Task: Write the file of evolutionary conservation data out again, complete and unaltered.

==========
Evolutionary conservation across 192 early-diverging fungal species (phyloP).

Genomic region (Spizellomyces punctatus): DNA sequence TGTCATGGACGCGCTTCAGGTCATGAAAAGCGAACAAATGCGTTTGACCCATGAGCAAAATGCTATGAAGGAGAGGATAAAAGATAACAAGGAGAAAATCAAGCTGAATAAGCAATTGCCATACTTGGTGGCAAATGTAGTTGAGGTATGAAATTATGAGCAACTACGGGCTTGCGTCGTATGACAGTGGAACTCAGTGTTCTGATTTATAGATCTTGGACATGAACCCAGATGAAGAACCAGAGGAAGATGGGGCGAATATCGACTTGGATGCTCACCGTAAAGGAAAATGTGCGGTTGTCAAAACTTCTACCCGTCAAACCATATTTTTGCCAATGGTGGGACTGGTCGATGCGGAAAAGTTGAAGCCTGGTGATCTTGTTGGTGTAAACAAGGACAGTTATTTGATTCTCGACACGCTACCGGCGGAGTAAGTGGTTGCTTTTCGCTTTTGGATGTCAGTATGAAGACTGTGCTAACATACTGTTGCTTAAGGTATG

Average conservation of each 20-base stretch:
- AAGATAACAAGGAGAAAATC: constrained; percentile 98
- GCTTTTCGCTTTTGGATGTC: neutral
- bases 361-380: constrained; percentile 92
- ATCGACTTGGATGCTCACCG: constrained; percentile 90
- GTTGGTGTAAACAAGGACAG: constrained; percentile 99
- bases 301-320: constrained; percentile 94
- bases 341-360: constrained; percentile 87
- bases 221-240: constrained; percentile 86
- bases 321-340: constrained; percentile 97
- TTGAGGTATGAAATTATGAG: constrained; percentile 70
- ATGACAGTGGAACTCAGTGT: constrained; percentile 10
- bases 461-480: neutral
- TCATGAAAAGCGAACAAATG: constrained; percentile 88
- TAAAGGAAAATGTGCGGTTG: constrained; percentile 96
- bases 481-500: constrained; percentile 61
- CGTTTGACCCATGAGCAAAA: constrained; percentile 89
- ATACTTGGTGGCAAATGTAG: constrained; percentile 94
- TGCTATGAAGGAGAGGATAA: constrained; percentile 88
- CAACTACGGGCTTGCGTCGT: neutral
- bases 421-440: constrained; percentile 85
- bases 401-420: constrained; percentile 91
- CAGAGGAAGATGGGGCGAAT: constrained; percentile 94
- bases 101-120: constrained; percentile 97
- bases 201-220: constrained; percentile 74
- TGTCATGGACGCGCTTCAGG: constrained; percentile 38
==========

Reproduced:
Evolutionary conservation across 192 early-diverging fungal species (phyloP).

Genomic region (Spizellomyces punctatus): DNA sequence TGTCATGGACGCGCTTCAGGTCATGAAAAGCGAACAAATGCGTTTGACCCATGAGCAAAATGCTATGAAGGAGAGGATAAAAGATAACAAGGAGAAAATCAAGCTGAATAAGCAATTGCCATACTTGGTGGCAAATGTAGTTGAGGTATGAAATTATGAGCAACTACGGGCTTGCGTCGTATGACAGTGGAACTCAGTGTTCTGATTTATAGATCTTGGACATGAACCCAGATGAAGAACCAGAGGAAGATGGGGCGAATATCGACTTGGATGCTCACCGTAAAGGAAAATGTGCGGTTGTCAAAACTTCTACCCGTCAAACCATATTTTTGCCAATGGTGGGACTGGTCGATGCGGAAAAGTTGAAGCCTGGTGATCTTGTTGGTGTAAACAAGGACAGTTATTTGATTCTCGACACGCTACCGGCGGAGTAAGTGGTTGCTTTTCGCTTTTGGATGTCAGTATGAAGACTGTGCTAACATACTGTTGCTTAAGGTATG

Average conservation of each 20-base stretch:
- AAGATAACAAGGAGAAAATC: constrained; percentile 98
- GCTTTTCGCTTTTGGATGTC: neutral
- bases 361-380: constrained; percentile 92
- ATCGACTTGGATGCTCACCG: constrained; percentile 90
- GTTGGTGTAAACAAGGACAG: constrained; percentile 99
- bases 301-320: constrained; percentile 94
- bases 341-360: constrained; percentile 87
- bases 221-240: constrained; percentile 86
- bases 321-340: constrained; percentile 97
- TTGAGGTATGAAATTATGAG: constrained; percentile 70
- ATGACAGTGGAACTCAGTGT: constrained; percentile 10
- bases 461-480: neutral
- TCATGAAAAGCGAACAAATG: constrained; percentile 88
- TAAAGGAAAATGTGCGGTTG: constrained; percentile 96
- bases 481-500: constrained; percentile 61
- CGTTTGACCCATGAGCAAAA: constrained; percentile 89
- ATACTTGGTGGCAAATGTAG: constrained; percentile 94
- TGCTATGAAGGAGAGGATAA: constrained; percentile 88
- CAACTACGGGCTTGCGTCGT: neutral
- bases 421-440: constrained; percentile 85
- bases 401-420: constrained; percentile 91
- CAGAGGAAGATGGGGCGAAT: constrained; percentile 94
- bases 101-120: constrained; percentile 97
- bases 201-220: constrained; percentile 74
- TGTCATGGACGCGCTTCAGG: constrained; percentile 38